Refugee living in Canada helps create new 'Sesame Street' for displaced children
Sesame Workshop and the International Rescue Committee have joined forces to help Syrian refugee children through educational learning programs, including the launch of a new "Sesame Street" show in Arabic. (Ryan Heffernan/Sesame Workshop via CNN)
TORONTO -- Thousands of young refugees could be hearing a version of "Could you tell me how to get to Sesame Street?” in Arabic next year.
Starting February 2020, there will be a new, Arabic-language Sesame Street specifically focusing on displaced refugee children.
One Syrian refugee now living in Canada had a hand in creating the new show called “Ahlan Simsim,” which translates to “Welcome Sesame.” It’s designed to help young refugees cope with trauma and deal with feelings of isolation.
In a phone interview with CTVNews.ca, Mohammad Aljamous, who goes by Jamous, said this version of the classic children’s show, is “focused on trauma recovery.”
He hopes it will help child refugees “cope with the current situation living away from home and the hard condition in the (refugee) camps.”
Like its English-language counterpart, “Ahlan Simsim” will feature Muppets and human actors, while also offering coping tactics such as breathing techniques to help children deal with stress.
Jamous said one of the fictional characters will be fleeing war themselves, “so they will address and show ‘this kid needs more help, more friends.’”
According to the show’s website, Sesame Workshop partnered with the International Rescue Committee (IRC) to develop the show, which was funded by a US$100-million grant from the Chicago-based MacArthur Foundation.
Last year, Jamous was tapped to help get the show off the ground as a consultant, while he’d been working in the digital department of the IRC. Before that, he’d been a refugee in Jordan for more than six years.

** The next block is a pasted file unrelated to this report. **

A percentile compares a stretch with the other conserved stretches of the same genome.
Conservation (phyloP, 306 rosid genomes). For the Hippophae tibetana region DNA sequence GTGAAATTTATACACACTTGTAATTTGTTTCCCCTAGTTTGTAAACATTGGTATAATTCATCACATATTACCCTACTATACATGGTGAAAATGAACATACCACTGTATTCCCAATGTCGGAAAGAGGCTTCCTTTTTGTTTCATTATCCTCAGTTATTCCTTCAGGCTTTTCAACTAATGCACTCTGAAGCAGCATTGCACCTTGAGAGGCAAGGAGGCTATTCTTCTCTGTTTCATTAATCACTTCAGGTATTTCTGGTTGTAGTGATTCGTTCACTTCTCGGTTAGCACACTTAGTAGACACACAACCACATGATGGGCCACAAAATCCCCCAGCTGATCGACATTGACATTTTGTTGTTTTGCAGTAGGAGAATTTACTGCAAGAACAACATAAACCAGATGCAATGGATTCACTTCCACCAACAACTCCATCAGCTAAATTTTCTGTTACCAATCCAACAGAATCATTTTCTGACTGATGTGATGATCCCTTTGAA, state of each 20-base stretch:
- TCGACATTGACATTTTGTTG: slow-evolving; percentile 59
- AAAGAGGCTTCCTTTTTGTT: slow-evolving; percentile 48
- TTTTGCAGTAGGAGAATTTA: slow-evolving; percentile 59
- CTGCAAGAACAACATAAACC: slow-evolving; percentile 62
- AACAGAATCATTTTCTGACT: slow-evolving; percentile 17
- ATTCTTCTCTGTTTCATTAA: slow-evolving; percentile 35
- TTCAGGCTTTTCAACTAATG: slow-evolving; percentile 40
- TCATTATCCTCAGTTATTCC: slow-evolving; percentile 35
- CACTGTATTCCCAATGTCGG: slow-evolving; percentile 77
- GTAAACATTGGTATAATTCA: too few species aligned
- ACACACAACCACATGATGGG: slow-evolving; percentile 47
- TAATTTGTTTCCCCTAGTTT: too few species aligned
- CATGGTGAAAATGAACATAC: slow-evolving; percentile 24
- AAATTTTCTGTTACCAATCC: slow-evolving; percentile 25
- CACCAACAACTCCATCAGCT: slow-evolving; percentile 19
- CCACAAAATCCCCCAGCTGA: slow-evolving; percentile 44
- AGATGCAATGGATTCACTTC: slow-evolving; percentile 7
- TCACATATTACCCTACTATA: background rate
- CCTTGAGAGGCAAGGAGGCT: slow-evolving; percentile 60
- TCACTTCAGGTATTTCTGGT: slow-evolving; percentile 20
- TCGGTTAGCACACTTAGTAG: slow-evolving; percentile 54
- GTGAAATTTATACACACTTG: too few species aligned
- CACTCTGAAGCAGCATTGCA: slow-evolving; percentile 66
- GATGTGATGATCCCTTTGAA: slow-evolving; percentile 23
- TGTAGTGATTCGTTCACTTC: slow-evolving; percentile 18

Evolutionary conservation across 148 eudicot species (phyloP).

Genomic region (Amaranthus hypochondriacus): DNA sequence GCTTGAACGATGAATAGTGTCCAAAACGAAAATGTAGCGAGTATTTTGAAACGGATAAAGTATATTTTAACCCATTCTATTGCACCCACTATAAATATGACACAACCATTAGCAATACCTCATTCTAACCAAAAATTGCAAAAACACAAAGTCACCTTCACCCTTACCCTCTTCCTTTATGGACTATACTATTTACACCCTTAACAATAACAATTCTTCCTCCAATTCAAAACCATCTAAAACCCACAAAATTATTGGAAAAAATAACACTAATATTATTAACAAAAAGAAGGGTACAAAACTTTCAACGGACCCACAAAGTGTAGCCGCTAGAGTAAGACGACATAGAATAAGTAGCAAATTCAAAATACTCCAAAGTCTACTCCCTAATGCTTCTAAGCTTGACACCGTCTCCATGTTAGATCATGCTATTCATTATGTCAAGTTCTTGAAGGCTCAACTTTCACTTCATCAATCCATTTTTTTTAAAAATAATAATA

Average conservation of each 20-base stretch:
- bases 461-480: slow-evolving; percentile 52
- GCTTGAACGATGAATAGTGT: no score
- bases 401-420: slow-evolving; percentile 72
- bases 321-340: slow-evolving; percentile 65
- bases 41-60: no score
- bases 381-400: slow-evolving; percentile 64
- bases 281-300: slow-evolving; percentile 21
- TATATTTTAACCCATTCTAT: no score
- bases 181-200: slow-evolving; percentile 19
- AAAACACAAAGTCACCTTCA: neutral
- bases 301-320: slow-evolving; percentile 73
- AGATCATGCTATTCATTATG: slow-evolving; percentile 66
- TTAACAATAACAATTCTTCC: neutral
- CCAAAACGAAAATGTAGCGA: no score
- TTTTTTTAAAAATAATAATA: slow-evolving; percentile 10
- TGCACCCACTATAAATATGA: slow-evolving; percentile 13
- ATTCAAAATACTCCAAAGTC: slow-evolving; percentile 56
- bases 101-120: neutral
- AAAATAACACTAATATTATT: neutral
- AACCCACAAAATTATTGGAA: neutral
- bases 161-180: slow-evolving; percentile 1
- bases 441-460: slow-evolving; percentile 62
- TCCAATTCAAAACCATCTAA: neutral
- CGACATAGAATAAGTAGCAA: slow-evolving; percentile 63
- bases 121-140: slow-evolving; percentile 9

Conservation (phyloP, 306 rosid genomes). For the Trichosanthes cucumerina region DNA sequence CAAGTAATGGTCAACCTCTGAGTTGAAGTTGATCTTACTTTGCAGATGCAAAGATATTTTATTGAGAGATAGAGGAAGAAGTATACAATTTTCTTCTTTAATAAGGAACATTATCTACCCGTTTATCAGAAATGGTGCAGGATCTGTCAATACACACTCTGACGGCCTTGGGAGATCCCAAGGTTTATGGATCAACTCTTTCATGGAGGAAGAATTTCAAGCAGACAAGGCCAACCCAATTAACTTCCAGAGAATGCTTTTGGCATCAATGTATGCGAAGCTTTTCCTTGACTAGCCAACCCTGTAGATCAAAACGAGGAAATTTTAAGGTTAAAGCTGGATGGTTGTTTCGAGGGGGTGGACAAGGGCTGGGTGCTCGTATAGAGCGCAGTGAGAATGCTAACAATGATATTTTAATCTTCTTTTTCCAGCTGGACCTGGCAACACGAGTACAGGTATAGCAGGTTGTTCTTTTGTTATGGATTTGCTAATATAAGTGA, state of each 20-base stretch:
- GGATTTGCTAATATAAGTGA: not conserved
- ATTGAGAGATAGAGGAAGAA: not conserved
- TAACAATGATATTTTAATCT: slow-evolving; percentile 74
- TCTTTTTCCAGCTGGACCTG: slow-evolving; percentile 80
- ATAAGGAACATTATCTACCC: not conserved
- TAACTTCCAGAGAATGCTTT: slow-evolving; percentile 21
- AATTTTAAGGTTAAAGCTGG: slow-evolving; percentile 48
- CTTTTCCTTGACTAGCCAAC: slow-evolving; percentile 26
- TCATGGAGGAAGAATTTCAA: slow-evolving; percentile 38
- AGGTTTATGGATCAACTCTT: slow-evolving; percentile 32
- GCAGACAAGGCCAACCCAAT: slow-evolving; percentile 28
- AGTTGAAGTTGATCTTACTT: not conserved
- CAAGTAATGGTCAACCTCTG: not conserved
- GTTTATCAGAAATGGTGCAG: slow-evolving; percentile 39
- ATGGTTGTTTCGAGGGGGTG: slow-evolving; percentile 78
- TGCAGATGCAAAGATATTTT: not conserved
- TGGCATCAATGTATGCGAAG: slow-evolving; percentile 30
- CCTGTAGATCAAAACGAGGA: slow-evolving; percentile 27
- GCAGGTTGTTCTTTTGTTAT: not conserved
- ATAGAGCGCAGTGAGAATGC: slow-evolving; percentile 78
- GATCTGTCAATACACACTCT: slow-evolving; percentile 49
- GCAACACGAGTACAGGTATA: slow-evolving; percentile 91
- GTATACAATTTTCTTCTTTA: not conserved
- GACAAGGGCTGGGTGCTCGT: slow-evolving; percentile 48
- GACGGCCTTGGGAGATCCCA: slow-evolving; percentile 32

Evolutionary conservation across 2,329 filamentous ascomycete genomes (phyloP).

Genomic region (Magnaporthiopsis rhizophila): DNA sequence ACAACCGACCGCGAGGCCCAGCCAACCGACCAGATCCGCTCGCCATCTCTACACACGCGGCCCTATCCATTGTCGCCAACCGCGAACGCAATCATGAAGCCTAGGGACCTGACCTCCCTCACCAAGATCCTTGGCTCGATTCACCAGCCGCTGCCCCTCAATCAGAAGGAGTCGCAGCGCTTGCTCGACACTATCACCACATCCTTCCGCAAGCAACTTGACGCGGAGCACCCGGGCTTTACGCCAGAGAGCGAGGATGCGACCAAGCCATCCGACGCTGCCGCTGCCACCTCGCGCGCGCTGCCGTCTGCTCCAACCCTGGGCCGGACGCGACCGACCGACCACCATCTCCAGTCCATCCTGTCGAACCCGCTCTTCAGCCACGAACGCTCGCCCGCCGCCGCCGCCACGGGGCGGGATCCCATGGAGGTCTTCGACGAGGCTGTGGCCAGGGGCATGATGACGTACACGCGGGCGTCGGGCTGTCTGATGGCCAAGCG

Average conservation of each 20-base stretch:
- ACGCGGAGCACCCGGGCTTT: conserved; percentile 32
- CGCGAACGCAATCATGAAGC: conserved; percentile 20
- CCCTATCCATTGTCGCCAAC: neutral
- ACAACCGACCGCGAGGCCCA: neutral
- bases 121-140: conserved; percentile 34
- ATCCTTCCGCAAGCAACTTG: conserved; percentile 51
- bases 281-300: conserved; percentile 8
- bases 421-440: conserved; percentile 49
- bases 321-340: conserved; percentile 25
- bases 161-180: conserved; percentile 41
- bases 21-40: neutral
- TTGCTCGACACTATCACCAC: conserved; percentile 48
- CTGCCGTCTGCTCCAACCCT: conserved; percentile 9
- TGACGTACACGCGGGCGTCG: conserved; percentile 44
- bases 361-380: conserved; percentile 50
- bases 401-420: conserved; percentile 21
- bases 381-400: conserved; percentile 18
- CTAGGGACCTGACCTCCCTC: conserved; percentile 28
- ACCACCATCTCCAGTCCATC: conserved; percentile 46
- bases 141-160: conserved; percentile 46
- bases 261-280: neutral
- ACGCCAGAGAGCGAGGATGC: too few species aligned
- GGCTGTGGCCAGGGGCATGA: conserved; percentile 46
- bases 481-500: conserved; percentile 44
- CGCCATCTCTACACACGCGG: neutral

“I was able to understand and give advice because I am a refugee myself,” he said.
Some of his insight included convincing the team to use the mobile messaging app Whatsapp as a way to generate buzz for the show, since it’s many refugees’ primary forms of communication.
AIMING TO HELP CHILDREN WITH SOCIAL SKILLS, SELF-ESTEEM
As a refugee, Jamous saw firsthand how difficult living in that situation could be for adults, never mind children.
“(The team) did research and they know what kids lack and need,” Jamous said. “So the content is going to be helpful for the families and the kids in a way that will enhance their knowledge and their life and social skills.”
The show will heavily focus on education, as many of the displaced children don’t have access to regular schooling. “Education is the best recovery strategy of war and conflict,” Jamous said.
He said it’s unfortunately common for families in camps to have “have long days where they don’t have anything to do besides watching TV. So it’s good to invest in time in watching something that will benefit them.”
Jamous said that “Ahlan Simsim” will offer the children a “good point of view” of themselves to combat prejudice against them.
“Because, you know, people can sometimes will look at them as refugees and have negative images of them,” Jamous explained.
This past February, Jamous was able to arrive in British Columbia, through the help of his sponsors, Canada Caring Society and the B.C. Muslim Association.
Since arriving in Canada, he’s been employed in the hospitality industry, but has also been continuing to help his colleagues overseas to continue finessing the show.
The new innovative version of Sesame Street will be hitting TV screens across the Middle East starting February 2020 – but this isn’t the first time Sesame Workshop has sought out Arabic-speaking audiences. Between 1979 and 1990, Sesame Street Arabic or "Iftah Ya Simsim” aired across the Arab world.